Dead Dog Cat

(no subject)

Yesterday, I managed to finish a quick read, Osprey Elite #174: American Civil War Guerrilla Tactics, which was certainly a change for me, amongst the Osprey books, and it was fairly interesting, being a subject upon which I knew only a little.

Then, in a fairly big push, I completed the new David Weber novel, set in the Honor Harrington Universe, A Rising Thunder. This series is military fiction, usually, but this book read as more political than most have before. It ends on something of a cliffhanger, which is fine. It leaves me wanting the next book.

#13: From the author of Rashomon

I've been wanting to read Ryuunosuke Akutagawa's Kappa for a few years now, ever since an East Asian Studies major had told me he found it the best character portrait he'd ever read. When I finally got my own hands on it, though, I found myself...bewildered, mostly. I thought I'd missed the point, but after browsing this essay, I'm not sure that's the case.

I think my friend was wrong in labeling Kappa a character study, unless he means of the author (and you could make a good case on that front); the book is more social satire, with an underground kingdom of kappa subbing for 1920s Japan. The book was translated and brought to America in 1947, which means that the whitebread baby boom was confronted with this image of the kappa birth process:

But when at last the child is about to come out,the father puts his mouth at the ... of the mother [... the book's, not mine] as if he were on the telephone, and asks in a loud voice:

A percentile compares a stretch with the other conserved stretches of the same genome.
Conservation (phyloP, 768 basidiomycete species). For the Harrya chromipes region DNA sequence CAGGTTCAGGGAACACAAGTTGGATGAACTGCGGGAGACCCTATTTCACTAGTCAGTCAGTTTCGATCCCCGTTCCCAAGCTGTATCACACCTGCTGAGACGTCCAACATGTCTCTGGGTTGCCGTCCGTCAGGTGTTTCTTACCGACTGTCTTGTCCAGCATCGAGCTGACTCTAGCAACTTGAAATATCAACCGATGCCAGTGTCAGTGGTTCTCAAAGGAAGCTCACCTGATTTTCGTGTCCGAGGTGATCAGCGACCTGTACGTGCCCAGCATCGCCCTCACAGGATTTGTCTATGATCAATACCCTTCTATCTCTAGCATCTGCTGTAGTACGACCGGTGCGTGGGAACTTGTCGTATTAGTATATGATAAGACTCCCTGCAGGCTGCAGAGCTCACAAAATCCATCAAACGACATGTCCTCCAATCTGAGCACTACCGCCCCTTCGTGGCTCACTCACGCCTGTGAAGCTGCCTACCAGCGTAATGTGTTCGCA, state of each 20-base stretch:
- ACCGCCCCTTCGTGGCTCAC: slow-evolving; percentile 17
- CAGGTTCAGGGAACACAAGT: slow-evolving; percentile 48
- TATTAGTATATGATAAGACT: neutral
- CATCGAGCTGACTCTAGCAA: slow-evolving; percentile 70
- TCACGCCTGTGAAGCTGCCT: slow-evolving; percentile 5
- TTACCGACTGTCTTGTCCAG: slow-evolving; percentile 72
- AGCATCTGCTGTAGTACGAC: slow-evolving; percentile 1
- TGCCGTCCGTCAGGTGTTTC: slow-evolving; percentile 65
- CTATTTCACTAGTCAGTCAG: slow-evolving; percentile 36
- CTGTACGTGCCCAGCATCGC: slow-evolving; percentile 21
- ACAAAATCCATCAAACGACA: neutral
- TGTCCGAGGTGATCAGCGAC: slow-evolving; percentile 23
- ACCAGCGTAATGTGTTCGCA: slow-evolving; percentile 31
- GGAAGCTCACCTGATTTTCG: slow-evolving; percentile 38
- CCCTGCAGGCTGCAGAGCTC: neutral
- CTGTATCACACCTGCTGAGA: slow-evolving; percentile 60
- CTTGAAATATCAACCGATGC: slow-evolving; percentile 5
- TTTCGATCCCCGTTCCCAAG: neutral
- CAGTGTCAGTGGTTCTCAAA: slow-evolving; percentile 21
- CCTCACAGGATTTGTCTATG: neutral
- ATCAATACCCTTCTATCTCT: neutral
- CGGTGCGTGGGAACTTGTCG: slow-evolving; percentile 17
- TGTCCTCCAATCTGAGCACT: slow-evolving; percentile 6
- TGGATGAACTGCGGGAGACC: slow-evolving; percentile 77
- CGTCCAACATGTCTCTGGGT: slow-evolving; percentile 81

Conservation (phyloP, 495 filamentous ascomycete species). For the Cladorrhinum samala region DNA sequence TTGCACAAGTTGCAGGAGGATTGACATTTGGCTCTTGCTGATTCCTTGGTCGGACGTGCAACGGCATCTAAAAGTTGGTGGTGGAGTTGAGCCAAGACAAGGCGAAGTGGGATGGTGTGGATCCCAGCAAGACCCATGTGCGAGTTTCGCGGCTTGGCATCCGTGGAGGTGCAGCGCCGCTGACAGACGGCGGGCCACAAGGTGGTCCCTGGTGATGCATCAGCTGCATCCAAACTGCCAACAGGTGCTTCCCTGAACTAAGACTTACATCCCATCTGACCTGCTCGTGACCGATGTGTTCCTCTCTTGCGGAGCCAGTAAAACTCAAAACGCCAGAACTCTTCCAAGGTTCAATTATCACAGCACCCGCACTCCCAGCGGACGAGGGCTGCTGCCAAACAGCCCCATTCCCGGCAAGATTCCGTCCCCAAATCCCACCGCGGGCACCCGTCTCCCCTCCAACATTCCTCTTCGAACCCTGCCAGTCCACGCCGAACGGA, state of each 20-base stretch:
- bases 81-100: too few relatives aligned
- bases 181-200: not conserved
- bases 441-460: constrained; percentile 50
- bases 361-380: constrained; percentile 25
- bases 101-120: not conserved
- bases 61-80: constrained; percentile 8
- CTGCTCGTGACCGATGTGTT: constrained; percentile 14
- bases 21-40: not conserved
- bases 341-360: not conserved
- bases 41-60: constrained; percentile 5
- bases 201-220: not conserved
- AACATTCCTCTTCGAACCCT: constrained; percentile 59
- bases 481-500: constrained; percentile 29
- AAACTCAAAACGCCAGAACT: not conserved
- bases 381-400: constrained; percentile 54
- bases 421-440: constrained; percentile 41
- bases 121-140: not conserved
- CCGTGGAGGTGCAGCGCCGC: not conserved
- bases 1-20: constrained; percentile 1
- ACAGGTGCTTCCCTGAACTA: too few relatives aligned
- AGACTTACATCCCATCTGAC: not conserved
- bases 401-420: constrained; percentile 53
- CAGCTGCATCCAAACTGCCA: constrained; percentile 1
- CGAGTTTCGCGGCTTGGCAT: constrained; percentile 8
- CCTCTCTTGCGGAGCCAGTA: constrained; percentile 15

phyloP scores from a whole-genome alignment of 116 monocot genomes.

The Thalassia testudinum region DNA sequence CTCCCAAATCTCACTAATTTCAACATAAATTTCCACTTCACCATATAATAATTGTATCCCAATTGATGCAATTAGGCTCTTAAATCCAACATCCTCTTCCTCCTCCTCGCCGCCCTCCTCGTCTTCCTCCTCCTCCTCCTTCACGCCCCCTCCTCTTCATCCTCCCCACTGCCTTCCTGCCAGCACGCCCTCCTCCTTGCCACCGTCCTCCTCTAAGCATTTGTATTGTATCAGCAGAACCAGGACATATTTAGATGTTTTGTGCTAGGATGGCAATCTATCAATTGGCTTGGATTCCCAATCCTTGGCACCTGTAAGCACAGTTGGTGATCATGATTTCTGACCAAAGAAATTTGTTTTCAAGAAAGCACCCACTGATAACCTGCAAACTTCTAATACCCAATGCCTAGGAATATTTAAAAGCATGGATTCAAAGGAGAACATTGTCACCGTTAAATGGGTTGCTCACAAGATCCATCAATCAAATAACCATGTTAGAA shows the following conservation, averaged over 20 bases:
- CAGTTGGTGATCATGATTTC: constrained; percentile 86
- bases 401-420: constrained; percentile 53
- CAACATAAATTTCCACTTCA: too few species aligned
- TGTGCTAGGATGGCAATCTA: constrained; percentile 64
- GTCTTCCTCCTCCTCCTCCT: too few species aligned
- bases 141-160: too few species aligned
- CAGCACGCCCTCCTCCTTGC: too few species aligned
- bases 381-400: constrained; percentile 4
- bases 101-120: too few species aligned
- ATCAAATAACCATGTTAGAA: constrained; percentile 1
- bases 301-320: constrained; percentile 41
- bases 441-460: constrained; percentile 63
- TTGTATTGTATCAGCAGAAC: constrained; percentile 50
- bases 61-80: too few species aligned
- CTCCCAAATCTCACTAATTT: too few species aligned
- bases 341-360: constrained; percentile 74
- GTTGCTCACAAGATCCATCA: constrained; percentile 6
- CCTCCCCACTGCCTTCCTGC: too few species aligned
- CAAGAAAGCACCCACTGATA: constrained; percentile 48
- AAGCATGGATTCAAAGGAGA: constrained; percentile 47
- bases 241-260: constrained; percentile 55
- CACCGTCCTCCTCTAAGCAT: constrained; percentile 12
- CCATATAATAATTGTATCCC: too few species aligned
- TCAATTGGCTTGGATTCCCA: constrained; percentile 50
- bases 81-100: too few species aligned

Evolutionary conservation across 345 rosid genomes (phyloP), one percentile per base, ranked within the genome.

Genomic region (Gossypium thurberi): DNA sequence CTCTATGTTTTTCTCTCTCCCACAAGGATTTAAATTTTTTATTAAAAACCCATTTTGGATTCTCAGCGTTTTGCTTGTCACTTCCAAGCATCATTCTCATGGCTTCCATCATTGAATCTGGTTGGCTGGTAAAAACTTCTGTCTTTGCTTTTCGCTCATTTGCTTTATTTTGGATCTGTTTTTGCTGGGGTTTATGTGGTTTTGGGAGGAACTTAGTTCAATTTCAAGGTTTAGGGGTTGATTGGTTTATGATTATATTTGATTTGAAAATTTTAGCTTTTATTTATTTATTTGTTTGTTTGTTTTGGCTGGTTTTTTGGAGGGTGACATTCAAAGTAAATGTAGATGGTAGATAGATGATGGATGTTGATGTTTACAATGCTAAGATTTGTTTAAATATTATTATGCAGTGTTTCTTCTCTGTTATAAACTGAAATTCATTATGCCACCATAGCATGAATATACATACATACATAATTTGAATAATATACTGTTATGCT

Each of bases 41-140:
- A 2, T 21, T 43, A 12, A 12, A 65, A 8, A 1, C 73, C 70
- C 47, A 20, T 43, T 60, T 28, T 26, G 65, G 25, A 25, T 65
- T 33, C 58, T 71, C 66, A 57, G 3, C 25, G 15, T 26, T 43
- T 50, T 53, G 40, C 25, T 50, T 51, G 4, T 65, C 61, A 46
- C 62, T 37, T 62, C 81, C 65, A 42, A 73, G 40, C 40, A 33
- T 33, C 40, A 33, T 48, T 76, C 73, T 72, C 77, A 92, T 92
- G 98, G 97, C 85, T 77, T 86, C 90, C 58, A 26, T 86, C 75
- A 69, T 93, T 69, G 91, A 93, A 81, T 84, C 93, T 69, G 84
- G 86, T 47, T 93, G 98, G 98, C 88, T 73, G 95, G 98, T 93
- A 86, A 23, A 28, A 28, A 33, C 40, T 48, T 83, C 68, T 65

"Do you wish to be born into this world? Think it over and give your answer."

And if the answer is "no":

...the midwife in attendance quickly inserted a big glass tube in the ... of [the] wife and injected some liquid. She heaved a deep sigh of relief, and at the same time her belly, which had been so big, shriveled up like a balloon emptied of its hydrogen gas.

Yeah, I can't imagine what Truman America thought of that.

Then there's the kappa political speech where the human narrator points out the speaker's lies only to be told by his enraptured kappa friend: "Come now...That speech of his is of course a lie, every bit of it. But everybody know that it's a lie, so it's an honest speech after all, isn't it?" Kappas also create the "Worker Butchery Law" as a solution to unemployment, whereby the shiftness, good-for-nothing out-of-work laborers are made useful to society by being repurposed as food. I'm surprised a Worker Butchery Law hasn't been proposed to wild applause at the Republican debates, quite frankly.

The book has incidents that hit home, but there's no...sensible through-line to it, I guess? It's not like Alice in Wonderland, a travelogue with some transition; it's just...not very much transition at all. Part of the problem might be the older translation, released in an era when Japanese-English translation wasn't fully developed as at art; it's not bad, just stilted in places. I still get the feeling, though, that I'm missing something here, so I'm afraid this has to go down as a big "?" in my books for the moment. Maybe I need more Akutagawa under my belt.